This note describing the journey of a documentary filming crew from Euskal Herria in the USA was published by The Sparks Tribune:
This is what Wikipedia tells us about Sparks:
Basque film crew stops in Sparks to document and discover“American way of life”
By Jessica Mosebach
John Ascuaga's Nugget played host this weekend to five young Basque professionals who indulged in the "American way of life," including larger drink and meal portions and friendly people.
The crew came from the Spanish Basque region of Europe to work on a television documentary series called “Basques in America,” exploring the Basque culture in the western U.S. The team — all native Basques — arrived in Los Angeles on Nov. 2 and includes a field producer, two reporters, a cameraman and a camera assistant. They traveled north through California earlier in November, stopping in Bakersfield, San Francisco and Sacramento before arriving in Nevada.
The experience has been an eye-opener for them, especially in the way of American life, they said.
The culture is very different here, said reporter Ander San Sebastian through translator Adela Ucar.
“Things are bigger,” San Sebastian said. "Just like a normal coffee is double the size we get .... It's been very exciting to get to know the American culture. It’s very spectaculous.”
This past weekend, they made a stop in Sparks to film the Ascuaga family at John Ascuaga’s Nugget. They also spent time with students at the Center of Basque Studies at the University of Nevada, Reno.
On Saturday, they interviewed Michonne Ascuaga, daughter of John Ascuaga and chief executive officer of the hotel-casino. Michonne spoke of her family's Basque background in the Nugget's Restaurante Orozko, which serves Basque cuisine.
To complete the documentary, the crew members were sent through the European production company, Flying Apple TV & Film Producers, S.L.
Zigor Etxebarria Enbeita, 29, and Aldo Ferraris, 37, and are long-time employees of the company. Emma Marín, 24, San Sebastian, 24, and Ucar, 27, were hired as freelancers.
"Basques in America" will feature five stories: three biographical stories, one story on Basque women in Boise and one on the Basque population in Bakersfield.
"It's been very interesting knowing second-generation Basques, who, even though they were born here, they still speak Basque and they still feel a big attachment to Basque and its culture,” Enbeita said.
"It's still very vibrant, the community," Ucar said of the population.
The European Basque culture is found in two different regions. The French Basques are located southwest of France and the Spanish Basques border north-central Spain and inhabit the Pyrenee mountains.
According to Ucar, the French Basques migrated to Bakersfield while the Spanish Basques predominantly came to Reno and Boise.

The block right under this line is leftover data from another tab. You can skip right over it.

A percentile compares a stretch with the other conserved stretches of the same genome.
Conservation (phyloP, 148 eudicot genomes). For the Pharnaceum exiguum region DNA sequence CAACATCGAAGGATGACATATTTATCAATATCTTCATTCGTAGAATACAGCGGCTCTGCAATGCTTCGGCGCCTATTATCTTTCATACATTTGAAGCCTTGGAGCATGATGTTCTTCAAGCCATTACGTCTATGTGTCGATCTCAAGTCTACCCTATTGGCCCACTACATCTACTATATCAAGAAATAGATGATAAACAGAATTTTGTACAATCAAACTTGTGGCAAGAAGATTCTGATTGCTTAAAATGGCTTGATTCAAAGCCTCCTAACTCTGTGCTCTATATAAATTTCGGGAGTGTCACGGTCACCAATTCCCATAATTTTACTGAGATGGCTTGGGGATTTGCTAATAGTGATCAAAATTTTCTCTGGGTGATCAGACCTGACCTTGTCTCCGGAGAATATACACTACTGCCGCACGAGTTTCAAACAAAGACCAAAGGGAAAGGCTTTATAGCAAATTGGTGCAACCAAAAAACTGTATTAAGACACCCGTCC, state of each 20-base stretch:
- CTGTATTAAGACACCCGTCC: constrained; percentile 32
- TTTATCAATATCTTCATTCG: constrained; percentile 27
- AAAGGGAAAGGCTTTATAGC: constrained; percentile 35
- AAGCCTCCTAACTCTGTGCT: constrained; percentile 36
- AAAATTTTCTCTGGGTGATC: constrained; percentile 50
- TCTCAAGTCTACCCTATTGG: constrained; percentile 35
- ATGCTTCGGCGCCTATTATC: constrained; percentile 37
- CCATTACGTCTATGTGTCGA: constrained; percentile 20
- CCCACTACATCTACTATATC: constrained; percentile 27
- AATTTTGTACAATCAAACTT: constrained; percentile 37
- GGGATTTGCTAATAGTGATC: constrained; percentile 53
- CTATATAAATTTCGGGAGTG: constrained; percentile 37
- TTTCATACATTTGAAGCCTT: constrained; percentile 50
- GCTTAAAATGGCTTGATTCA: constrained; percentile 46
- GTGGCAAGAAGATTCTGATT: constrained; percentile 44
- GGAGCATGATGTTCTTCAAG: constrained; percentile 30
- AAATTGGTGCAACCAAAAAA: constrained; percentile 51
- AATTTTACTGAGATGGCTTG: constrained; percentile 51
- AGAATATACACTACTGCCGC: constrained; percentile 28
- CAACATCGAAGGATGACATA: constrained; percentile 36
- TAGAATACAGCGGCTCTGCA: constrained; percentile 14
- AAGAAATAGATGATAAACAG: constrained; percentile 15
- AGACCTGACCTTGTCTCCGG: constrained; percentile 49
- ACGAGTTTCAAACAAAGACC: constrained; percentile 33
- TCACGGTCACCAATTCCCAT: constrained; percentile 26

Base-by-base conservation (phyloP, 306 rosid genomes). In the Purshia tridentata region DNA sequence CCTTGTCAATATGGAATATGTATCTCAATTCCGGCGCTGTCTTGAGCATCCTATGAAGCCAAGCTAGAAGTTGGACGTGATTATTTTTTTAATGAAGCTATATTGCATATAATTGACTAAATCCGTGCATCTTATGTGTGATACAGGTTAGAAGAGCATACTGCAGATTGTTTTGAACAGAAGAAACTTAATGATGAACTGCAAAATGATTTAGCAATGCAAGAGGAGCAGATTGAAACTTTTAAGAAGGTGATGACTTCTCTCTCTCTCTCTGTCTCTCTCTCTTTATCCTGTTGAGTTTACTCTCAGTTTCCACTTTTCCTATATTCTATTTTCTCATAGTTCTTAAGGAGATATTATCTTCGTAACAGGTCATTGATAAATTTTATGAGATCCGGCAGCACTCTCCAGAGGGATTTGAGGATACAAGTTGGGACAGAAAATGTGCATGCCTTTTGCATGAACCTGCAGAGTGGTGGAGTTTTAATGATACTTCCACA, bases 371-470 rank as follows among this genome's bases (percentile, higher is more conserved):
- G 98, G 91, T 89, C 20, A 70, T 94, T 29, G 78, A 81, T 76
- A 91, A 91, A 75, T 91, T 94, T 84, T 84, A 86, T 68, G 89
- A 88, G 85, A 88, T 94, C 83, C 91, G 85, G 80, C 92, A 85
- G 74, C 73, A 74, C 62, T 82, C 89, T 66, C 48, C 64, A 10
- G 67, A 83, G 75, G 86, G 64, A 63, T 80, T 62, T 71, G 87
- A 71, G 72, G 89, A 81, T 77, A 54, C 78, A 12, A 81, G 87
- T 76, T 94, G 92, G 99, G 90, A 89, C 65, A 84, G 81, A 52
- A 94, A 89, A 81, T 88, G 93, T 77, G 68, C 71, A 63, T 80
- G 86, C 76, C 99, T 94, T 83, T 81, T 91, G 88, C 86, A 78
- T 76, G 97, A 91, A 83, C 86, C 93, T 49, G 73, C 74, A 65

The culture is unique in that its language is not rooted in any Germanic or Slavic family. However, Ucar said it is possible there is a Celtic language connection.
Ucar called the Basques “proficient travelers,” speaking to their historical contributions of “conquering new horizons.”
"You can find a Basque descendant all over the world," San Sebastian added, including South America and China.
During its first six days, the crew followed and profiled Joe Ansolabehere, the creator of television shows "Recess" and "Rugrats," as well as his colleague Paul Germain.
As it progressed to Stockton, the members devoted one day to California Lt. Gov. John Garamendi and his family on his ranch.
San Sebastian, speaking through Ucar, said, "I think none of us had been through California before, so the trip in itself has been very interesting because (of) knowing all those characters with (such) different lives ... and backgrounds."
Marin did some research in preparation for the trip and found that the largest Basque population is in the U.S. is in the west, but said she didn't find any concrete numbers. Regardless, Marin said the response toward the crew's work was very positive by those they met with during their trip.
"We've all been very, very welcomed by the Basque community," Marin said. "Our work was very much appreciated. They kept saying, 'Thank you so much for doing this story on us, for being interested in our culture,' when it's us who are thankful for them letting us into their lives. They were very emotional about telling their stories and passionate."
Each reflected on what they learned the most of this trip. Ferraris joked and said for him, it's "an American way of life!" as the others laughed.
The documentary series is expected to be translated in Basque and aired in Europe in March. Each of the five segments will be an hour long.
The group returns home next week after its last stop in Boise to film for the final segment, "Women in Boise."
This is what Wikipedia tells us about Sparks:
Sparks is a city in Washoe County, Nevada, United States. The population was 66,346 at the 2000 census. Estimates in 2006 place the population at around 90,000 due to rapid growth in areas such as Spanish Springs, Wingfield Springs, and D'Andrea. Although Sparks was originally distinct from Reno, they have both grown toward each other to such a degree that today the border between them is purely political. They are often referred to as a twin city (i.e. "Reno-Sparks").
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